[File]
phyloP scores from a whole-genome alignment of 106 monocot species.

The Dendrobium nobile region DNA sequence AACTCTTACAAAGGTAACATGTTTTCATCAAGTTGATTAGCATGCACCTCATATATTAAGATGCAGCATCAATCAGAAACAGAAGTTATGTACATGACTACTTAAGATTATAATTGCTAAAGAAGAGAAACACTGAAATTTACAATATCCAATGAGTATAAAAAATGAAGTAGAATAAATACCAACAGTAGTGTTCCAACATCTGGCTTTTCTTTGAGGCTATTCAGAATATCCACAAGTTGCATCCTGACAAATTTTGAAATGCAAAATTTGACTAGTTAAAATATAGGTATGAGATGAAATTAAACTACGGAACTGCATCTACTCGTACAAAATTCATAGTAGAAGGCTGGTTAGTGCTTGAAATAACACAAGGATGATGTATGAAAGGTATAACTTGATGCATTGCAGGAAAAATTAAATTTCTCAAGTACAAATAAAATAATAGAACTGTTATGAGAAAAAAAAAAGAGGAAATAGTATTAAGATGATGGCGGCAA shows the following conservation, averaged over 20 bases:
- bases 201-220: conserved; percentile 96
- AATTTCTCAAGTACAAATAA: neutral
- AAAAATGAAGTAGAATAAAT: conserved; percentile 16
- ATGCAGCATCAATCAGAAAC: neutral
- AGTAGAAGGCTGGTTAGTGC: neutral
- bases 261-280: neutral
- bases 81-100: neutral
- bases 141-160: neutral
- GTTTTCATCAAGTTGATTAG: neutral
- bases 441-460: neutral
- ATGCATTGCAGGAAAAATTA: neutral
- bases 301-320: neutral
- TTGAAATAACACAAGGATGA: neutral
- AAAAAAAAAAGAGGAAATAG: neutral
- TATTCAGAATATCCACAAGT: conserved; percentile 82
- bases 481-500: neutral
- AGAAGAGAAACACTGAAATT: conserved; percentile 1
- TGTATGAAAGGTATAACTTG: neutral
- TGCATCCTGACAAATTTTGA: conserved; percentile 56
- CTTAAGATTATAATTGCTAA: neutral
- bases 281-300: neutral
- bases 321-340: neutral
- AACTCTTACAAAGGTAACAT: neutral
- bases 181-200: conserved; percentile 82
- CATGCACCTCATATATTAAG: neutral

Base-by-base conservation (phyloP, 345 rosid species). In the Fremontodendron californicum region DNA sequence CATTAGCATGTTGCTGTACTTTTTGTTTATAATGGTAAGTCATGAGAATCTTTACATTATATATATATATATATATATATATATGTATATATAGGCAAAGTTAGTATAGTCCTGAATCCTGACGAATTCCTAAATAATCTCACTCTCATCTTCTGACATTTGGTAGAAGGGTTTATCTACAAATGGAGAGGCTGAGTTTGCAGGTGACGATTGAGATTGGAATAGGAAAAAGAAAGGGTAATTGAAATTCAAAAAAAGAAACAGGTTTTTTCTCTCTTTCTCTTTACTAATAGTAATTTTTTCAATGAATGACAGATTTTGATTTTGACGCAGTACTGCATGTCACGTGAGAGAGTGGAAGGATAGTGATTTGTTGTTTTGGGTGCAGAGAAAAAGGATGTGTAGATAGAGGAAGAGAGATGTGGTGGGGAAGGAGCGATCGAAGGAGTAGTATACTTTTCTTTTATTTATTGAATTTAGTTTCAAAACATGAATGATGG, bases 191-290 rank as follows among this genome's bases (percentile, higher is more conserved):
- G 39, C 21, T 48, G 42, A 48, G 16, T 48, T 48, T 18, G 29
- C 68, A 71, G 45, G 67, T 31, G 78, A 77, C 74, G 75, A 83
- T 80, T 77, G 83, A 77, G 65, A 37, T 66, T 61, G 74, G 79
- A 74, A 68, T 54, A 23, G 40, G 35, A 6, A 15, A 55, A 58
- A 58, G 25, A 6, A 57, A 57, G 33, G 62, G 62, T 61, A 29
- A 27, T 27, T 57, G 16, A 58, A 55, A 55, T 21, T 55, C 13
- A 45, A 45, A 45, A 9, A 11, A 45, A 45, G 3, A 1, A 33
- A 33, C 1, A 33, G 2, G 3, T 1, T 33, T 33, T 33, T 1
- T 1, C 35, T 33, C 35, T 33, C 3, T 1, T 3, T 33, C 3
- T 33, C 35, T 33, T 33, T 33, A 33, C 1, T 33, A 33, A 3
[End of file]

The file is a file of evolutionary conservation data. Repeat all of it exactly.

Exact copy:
phyloP scores from a whole-genome alignment of 106 monocot species.

The Dendrobium nobile region DNA sequence AACTCTTACAAAGGTAACATGTTTTCATCAAGTTGATTAGCATGCACCTCATATATTAAGATGCAGCATCAATCAGAAACAGAAGTTATGTACATGACTACTTAAGATTATAATTGCTAAAGAAGAGAAACACTGAAATTTACAATATCCAATGAGTATAAAAAATGAAGTAGAATAAATACCAACAGTAGTGTTCCAACATCTGGCTTTTCTTTGAGGCTATTCAGAATATCCACAAGTTGCATCCTGACAAATTTTGAAATGCAAAATTTGACTAGTTAAAATATAGGTATGAGATGAAATTAAACTACGGAACTGCATCTACTCGTACAAAATTCATAGTAGAAGGCTGGTTAGTGCTTGAAATAACACAAGGATGATGTATGAAAGGTATAACTTGATGCATTGCAGGAAAAATTAAATTTCTCAAGTACAAATAAAATAATAGAACTGTTATGAGAAAAAAAAAAGAGGAAATAGTATTAAGATGATGGCGGCAA shows the following conservation, averaged over 20 bases:
- bases 201-220: conserved; percentile 96
- AATTTCTCAAGTACAAATAA: neutral
- AAAAATGAAGTAGAATAAAT: conserved; percentile 16
- ATGCAGCATCAATCAGAAAC: neutral
- AGTAGAAGGCTGGTTAGTGC: neutral
- bases 261-280: neutral
- bases 81-100: neutral
- bases 141-160: neutral
- GTTTTCATCAAGTTGATTAG: neutral
- bases 441-460: neutral
- ATGCATTGCAGGAAAAATTA: neutral
- bases 301-320: neutral
- TTGAAATAACACAAGGATGA: neutral
- AAAAAAAAAAGAGGAAATAG: neutral
- TATTCAGAATATCCACAAGT: conserved; percentile 82
- bases 481-500: neutral
- AGAAGAGAAACACTGAAATT: conserved; percentile 1
- TGTATGAAAGGTATAACTTG: neutral
- TGCATCCTGACAAATTTTGA: conserved; percentile 56
- CTTAAGATTATAATTGCTAA: neutral
- bases 281-300: neutral
- bases 321-340: neutral
- AACTCTTACAAAGGTAACAT: neutral
- bases 181-200: conserved; percentile 82
- CATGCACCTCATATATTAAG: neutral

Base-by-base conservation (phyloP, 345 rosid species). In the Fremontodendron californicum region DNA sequence CATTAGCATGTTGCTGTACTTTTTGTTTATAATGGTAAGTCATGAGAATCTTTACATTATATATATATATATATATATATATATGTATATATAGGCAAAGTTAGTATAGTCCTGAATCCTGACGAATTCCTAAATAATCTCACTCTCATCTTCTGACATTTGGTAGAAGGGTTTATCTACAAATGGAGAGGCTGAGTTTGCAGGTGACGATTGAGATTGGAATAGGAAAAAGAAAGGGTAATTGAAATTCAAAAAAAGAAACAGGTTTTTTCTCTCTTTCTCTTTACTAATAGTAATTTTTTCAATGAATGACAGATTTTGATTTTGACGCAGTACTGCATGTCACGTGAGAGAGTGGAAGGATAGTGATTTGTTGTTTTGGGTGCAGAGAAAAAGGATGTGTAGATAGAGGAAGAGAGATGTGGTGGGGAAGGAGCGATCGAAGGAGTAGTATACTTTTCTTTTATTTATTGAATTTAGTTTCAAAACATGAATGATGG, bases 191-290 rank as follows among this genome's bases (percentile, higher is more conserved):
- G 39, C 21, T 48, G 42, A 48, G 16, T 48, T 48, T 18, G 29
- C 68, A 71, G 45, G 67, T 31, G 78, A 77, C 74, G 75, A 83
- T 80, T 77, G 83, A 77, G 65, A 37, T 66, T 61, G 74, G 79
- A 74, A 68, T 54, A 23, G 40, G 35, A 6, A 15, A 55, A 58
- A 58, G 25, A 6, A 57, A 57, G 33, G 62, G 62, T 61, A 29
- A 27, T 27, T 57, G 16, A 58, A 55, A 55, T 21, T 55, C 13
- A 45, A 45, A 45, A 9, A 11, A 45, A 45, G 3, A 1, A 33
- A 33, C 1, A 33, G 2, G 3, T 1, T 33, T 33, T 33, T 1
- T 1, C 35, T 33, C 35, T 33, C 3, T 1, T 3, T 33, C 3
- T 33, C 35, T 33, T 33, T 33, A 33, C 1, T 33, A 33, A 3